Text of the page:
Rep. Ruben Gallego On Immigration Debate
RACHEL MARTIN, HOST:
The Senate seems closer to reaching a budget deal by Friday. Still, it appears less and less likely that a deal on immigration is going to be part of it. Yesterday, President Trump said he would love to see a shutdown if he doesn't get what he wants on immigration. His press secretary then walked back those comments, saying the president isn't advocating for a shutdown.
Well, what if there isn't a deal for DREAMers by the end of the week? That's the group of immigrants who were brought to the U.S. as children, often illegally. Their protections under DACA, the Deferred Action Childhood Arrivals (ph) program, expire in a month. Congressman Ruben Gallego has been advocating for protections for the DREAMers. He's one of the chairs of the Congressional Hispanic Caucus, and he joins us in our studios in Washington this morning.
Congressman, thanks so much for coming in.
RUBEN GALLEGO: Thank you for having me.
MARTIN: Should Democrats force a government shutdown to get an immigration deal?
GALLEGO: The Democrats should do everything we can. And part of that, if it has to come to it - being a shutdown - if it comes, it should be a shutdown. Obviously, nobody wants that. We certainly have not advocated for that, but there was a deal originally by the president and our leadership saying that we are going to get the DREAM Act done. We're going to get the DREAM Act done first in December, and then it got switched to January. And at some point, we have to come to the realization - this is Democrat, Republicans and President Trump - that we have to fix this.
We have to give some certainty to these young men and women - some of these young women that have families now - about what is their status in this country. So I think everyone's, you know, kind of dancing around the main topic. But at the end of the day, we're just going to have to come to the realization, this has to get done. The problem we have right now is that we have a president that's very difficult to deal with because he is all over the place in terms of negotiations.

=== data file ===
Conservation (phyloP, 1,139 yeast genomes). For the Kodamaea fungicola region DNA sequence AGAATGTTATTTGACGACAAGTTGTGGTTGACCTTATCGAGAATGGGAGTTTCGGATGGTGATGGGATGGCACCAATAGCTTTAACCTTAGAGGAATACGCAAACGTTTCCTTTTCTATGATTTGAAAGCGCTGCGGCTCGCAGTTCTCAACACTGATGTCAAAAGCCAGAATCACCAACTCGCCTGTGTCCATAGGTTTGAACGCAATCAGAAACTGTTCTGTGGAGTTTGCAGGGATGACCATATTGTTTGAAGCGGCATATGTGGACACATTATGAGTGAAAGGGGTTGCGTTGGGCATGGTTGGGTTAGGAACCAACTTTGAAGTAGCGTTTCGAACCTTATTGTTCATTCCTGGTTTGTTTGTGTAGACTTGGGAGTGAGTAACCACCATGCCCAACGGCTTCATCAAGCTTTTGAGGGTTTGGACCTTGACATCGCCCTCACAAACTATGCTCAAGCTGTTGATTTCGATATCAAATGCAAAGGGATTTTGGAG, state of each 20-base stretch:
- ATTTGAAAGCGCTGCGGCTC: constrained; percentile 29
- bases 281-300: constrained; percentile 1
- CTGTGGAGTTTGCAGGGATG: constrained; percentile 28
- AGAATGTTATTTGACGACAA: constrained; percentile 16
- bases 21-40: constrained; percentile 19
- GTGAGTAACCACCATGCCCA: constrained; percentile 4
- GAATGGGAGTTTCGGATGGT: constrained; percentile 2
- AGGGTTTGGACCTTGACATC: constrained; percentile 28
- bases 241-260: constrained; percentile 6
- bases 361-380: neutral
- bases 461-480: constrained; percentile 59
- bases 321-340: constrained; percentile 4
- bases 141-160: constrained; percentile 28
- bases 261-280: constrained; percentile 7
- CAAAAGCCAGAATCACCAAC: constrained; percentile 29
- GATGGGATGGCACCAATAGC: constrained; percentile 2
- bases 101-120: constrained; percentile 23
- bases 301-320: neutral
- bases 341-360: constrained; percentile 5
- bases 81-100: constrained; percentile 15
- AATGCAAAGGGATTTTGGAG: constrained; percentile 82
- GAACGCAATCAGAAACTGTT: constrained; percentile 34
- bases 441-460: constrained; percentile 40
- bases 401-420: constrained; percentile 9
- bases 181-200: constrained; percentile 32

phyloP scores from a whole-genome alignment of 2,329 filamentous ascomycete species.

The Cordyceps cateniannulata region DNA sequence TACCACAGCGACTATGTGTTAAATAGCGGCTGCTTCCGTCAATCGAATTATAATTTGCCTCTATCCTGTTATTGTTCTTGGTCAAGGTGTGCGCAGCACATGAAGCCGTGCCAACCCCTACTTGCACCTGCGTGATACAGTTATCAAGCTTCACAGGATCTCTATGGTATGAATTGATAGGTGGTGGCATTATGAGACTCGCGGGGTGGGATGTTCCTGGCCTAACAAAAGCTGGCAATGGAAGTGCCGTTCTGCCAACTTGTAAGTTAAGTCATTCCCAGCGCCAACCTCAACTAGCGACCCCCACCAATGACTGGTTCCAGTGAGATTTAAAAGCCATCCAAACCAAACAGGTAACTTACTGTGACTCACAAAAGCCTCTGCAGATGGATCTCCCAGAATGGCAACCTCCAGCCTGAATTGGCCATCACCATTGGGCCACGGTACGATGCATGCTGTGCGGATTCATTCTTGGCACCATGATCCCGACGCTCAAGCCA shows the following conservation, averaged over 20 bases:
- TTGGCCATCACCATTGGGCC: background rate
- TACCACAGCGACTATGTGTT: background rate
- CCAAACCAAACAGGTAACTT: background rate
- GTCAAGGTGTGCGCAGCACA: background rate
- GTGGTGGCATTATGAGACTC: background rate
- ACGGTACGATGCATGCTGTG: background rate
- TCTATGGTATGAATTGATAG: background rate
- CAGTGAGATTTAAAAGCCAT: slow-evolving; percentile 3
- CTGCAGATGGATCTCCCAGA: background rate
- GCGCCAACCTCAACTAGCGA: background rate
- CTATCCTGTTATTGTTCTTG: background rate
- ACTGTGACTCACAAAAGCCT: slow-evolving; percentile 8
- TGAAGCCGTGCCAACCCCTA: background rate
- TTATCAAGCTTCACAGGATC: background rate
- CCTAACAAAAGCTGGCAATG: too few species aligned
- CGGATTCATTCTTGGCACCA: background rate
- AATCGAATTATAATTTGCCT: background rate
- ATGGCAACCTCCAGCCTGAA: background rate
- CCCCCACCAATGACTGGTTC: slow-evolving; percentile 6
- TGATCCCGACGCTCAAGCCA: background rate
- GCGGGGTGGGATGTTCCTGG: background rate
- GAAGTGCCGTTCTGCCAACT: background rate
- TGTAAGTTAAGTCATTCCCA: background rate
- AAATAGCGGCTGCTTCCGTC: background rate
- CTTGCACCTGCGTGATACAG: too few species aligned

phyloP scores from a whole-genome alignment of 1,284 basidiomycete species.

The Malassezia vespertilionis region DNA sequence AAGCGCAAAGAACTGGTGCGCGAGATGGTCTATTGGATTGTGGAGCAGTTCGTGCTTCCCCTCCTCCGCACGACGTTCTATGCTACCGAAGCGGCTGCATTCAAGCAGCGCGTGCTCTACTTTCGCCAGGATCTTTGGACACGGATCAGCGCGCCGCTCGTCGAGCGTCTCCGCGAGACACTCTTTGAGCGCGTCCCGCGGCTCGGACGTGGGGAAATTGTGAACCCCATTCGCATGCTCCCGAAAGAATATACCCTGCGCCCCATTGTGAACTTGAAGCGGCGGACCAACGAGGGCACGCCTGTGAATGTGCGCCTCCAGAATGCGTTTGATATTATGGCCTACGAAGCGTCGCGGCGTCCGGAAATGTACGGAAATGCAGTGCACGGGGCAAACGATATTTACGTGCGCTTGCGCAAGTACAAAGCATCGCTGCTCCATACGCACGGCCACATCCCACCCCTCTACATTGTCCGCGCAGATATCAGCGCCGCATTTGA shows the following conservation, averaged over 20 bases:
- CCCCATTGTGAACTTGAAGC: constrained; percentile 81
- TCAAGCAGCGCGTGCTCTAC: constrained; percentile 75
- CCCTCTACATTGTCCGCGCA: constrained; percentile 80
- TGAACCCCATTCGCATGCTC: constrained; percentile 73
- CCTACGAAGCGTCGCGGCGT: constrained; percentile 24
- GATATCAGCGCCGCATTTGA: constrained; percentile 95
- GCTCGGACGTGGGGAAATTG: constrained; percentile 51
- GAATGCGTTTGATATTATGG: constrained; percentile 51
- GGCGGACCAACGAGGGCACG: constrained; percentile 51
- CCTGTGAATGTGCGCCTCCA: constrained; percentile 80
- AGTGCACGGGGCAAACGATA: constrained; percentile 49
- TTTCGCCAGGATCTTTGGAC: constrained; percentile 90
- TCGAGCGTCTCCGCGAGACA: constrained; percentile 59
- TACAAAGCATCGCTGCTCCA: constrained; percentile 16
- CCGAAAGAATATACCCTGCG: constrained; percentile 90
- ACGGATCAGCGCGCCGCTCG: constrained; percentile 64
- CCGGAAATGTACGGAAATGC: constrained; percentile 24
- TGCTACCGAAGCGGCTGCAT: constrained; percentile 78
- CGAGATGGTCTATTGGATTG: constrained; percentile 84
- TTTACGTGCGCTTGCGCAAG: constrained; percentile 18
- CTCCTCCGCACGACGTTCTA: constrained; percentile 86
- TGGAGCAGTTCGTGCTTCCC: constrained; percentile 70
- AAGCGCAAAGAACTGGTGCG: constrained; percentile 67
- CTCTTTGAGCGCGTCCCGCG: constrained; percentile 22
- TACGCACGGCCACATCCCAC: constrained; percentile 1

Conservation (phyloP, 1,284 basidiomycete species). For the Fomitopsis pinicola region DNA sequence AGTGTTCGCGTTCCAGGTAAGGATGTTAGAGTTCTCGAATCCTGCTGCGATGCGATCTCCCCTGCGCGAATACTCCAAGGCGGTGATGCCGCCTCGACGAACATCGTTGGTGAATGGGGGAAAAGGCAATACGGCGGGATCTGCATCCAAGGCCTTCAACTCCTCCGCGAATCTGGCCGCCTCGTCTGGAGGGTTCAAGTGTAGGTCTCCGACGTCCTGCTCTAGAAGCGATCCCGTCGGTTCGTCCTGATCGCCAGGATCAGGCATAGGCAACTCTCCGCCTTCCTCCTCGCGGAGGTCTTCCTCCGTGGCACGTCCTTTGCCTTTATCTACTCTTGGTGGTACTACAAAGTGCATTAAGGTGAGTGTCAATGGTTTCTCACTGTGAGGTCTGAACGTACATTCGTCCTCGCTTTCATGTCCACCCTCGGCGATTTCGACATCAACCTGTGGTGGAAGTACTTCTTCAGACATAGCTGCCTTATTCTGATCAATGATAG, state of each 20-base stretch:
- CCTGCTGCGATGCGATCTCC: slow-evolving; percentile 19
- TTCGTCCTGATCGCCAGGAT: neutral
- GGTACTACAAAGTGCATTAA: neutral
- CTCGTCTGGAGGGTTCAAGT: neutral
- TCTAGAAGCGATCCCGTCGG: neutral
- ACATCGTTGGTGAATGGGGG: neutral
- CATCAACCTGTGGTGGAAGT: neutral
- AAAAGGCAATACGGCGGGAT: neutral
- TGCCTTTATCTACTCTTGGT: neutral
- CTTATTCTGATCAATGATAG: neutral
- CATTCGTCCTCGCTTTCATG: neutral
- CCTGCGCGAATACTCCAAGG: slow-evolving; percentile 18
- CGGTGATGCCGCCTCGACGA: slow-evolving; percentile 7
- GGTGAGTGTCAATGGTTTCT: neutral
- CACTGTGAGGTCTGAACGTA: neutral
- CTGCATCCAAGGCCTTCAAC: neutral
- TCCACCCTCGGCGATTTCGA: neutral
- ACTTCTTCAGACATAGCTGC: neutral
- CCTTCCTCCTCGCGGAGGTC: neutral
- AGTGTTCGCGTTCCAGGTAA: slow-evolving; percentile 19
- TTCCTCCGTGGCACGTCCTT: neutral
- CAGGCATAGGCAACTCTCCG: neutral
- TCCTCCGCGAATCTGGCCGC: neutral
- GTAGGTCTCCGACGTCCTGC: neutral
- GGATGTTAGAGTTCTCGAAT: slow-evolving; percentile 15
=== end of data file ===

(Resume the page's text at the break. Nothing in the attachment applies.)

MARTIN: Well, maybe you can clear this up. But it's my understanding that immigration has essentially been separated from the budget deal, that Democrats have agreed to just address immigration in isolation. Is that right, and do you have a problem with that?
GALLEGO: It's certainly - that's come to the understanding, at least on the Senate side. In the House side, that's not what we've agreed to. And we have continued to say that they - this is all-encompassing. And it's...
MARTIN: Does that make you frustrated? Do you think the Senate Democrats then have caved to some kind of pressure to separate the two?
GALLEGO: I do feel frustrated because I think that we had the best opportunity to pass this when we had it all together at once. And, you know, there's a lot of, you know, talk about taking care of our military. And I think people forget that there is 10,000 DREAMers that are actually in - well, 1,000 that are in the military now and 10,000 that are veterans. And when we're talking about taking care of our military, we seem to forget that they're - we're about to deport close to 10,000 veterans. And I think there's a lot of other areas that we could probably find some very common ground.